China’s rhetoric, she added, reverses the story, with the U.S. cast as the hegemonic imperial power intervening in China’s rightful control over the Sea.

Meanwhile, the Trump administration’s recent willingness to deploy sanctions in expectation of quick results could lead to the perception that it was pursuing a “might trumps reason” strategy, more or less the very same criticism it leveled at China.


But the South China Sea developments are only one aspect of the ever-increasing tensions.

“You cannot simply look at the South China Sea incident in isolation,” said William Choong, a senior fellow at the ISEAS-Yusof Ishak Institute, noting that the United States was executing a “full-court press” on China.

Choong noted that in the U.S., the sentiment toward China has “turned sour” across party lines, making China a politically convenient punching bag for both Democrats and Republicans alike.

But Monash’s Carrico said that while the U.S. certainly deserves blame for taking a tougher stance, he tends to attribute the deterioration largely to “the reliably confrontational stance” that China has taken on a host of issues in recent years—Taiwan, Hong Kong, Xinjiang, and the South China Sea.

“It is not so much that the U.S. is confronting China, so much as waking up to the unique challenges posed by the fact that a rising power is engaged in systematic aggression and crimes against humanity,” Carrico said.

Meanwhile, the dire appraisal of relations between the two nations isn’t limited to foreign observers. Chinese Foreign Minister Wang Yi has said that the US-China relationship is the worst it’s been since 1979, when diplomatic ties were reestablished.

Still, Choong said he would not go so far as to draw direct parallels between the U.S.-USSR Cold War and the present-day U.S.-China relationship.

“If you look at the U.S. and the USSR, they were in two different universes. Their power bases, economics, were completely sealed off from each other, and [they] fought proxy wars,” he said.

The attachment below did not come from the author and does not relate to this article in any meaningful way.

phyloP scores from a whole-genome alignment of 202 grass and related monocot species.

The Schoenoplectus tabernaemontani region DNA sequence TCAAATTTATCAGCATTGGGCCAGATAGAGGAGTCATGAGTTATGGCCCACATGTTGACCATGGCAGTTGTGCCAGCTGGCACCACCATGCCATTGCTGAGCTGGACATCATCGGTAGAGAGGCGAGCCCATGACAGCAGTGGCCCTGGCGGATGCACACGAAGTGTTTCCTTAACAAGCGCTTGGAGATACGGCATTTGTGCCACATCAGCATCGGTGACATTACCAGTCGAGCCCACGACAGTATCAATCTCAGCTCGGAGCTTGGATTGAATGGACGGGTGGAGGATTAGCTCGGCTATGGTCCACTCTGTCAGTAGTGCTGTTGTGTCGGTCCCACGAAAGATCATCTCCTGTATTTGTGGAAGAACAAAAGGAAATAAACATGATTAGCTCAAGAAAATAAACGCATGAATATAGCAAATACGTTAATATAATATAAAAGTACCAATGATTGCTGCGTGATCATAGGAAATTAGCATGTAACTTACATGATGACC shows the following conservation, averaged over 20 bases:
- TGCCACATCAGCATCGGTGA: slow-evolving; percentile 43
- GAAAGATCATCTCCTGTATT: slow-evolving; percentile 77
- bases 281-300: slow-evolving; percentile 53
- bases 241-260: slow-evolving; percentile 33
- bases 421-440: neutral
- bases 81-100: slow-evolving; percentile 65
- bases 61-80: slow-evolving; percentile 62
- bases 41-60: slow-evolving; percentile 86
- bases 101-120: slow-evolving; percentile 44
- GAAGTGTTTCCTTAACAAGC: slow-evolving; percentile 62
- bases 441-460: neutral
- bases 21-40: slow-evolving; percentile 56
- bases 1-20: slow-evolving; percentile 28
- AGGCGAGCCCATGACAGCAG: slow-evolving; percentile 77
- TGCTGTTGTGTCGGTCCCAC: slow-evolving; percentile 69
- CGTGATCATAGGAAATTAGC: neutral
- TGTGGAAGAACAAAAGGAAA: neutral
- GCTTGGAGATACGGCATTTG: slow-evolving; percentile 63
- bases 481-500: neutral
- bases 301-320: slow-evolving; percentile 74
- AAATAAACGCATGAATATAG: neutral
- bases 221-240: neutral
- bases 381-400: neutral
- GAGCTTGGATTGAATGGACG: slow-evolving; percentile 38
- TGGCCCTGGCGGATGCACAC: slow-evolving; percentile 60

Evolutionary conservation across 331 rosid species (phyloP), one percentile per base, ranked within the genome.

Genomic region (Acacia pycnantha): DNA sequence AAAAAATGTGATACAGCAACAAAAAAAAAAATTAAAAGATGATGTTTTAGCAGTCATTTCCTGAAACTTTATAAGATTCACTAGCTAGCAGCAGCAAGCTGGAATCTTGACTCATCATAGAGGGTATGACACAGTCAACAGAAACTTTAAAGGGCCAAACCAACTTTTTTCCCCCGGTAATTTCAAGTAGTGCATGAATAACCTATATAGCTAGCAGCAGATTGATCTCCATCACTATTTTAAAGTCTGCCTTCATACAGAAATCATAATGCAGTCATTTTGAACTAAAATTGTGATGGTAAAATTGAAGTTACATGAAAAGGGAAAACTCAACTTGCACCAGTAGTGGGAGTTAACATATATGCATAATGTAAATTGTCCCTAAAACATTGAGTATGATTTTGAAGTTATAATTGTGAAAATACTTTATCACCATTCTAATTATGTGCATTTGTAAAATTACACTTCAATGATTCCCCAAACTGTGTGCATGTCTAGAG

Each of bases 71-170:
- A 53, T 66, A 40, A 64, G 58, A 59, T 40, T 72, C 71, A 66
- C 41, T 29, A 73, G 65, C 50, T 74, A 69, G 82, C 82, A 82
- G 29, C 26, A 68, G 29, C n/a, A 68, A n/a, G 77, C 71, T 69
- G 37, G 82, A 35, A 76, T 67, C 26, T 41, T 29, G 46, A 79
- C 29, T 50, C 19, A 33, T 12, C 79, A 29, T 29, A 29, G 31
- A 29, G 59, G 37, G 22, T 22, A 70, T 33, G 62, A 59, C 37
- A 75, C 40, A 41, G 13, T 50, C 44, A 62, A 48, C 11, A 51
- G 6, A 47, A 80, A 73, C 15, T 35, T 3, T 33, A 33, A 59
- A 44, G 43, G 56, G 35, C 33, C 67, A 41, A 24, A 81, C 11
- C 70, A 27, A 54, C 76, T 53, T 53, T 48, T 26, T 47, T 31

For a new cold war to emerge, he said, the U.S. and China would need to decouple. But as acrimonious as their relationship is, each still depends economically on the other. To truly decouple the U.S.—and its allies—from China would require a “surgical removal.”

Tseng, meanwhile, said that while there are changes afoot as to how the international community engages with China, she does not believe they will be lasting.

“In the short term, it appears to be deterioration, in order to break the original engagement pattern,” she said. “But just like a swinging pendulum, some conciliation and compromise could be expected in the next stage.”

Choong, however, noted China’s inexorable progress in most objective measures of national power—from military might to economic clout—saying he doesn’t see Beijing changing tack anytime soon.

In fact, he said, barring some catastrophic internal collapse, the West’s criticism will only make the Chinese more resolute in its campaign of national rejuvenation, with a sentiment already taking hold among Chinese citizens that their nation’s time has come.

“And nothing will throw China off track from this path,” Choong said.

“If you think of it from this perspective, the Chinese are never going to back off from the South China China Sea issue. The Chinese are never going to back off from Hong Kong, or the Senkaku Islands dispute,” he said.

And not just for reasons of national interest, he added, but also national pride.

“That’s why we are between a rock and a hard place. That’s why you can’t placate the Chinese whereby they will be less assertive and aggressive. And there is no way you can be so hard on the Chinese that they will back down,” Choong said. “No matter what, the Chinese will continue on this path.”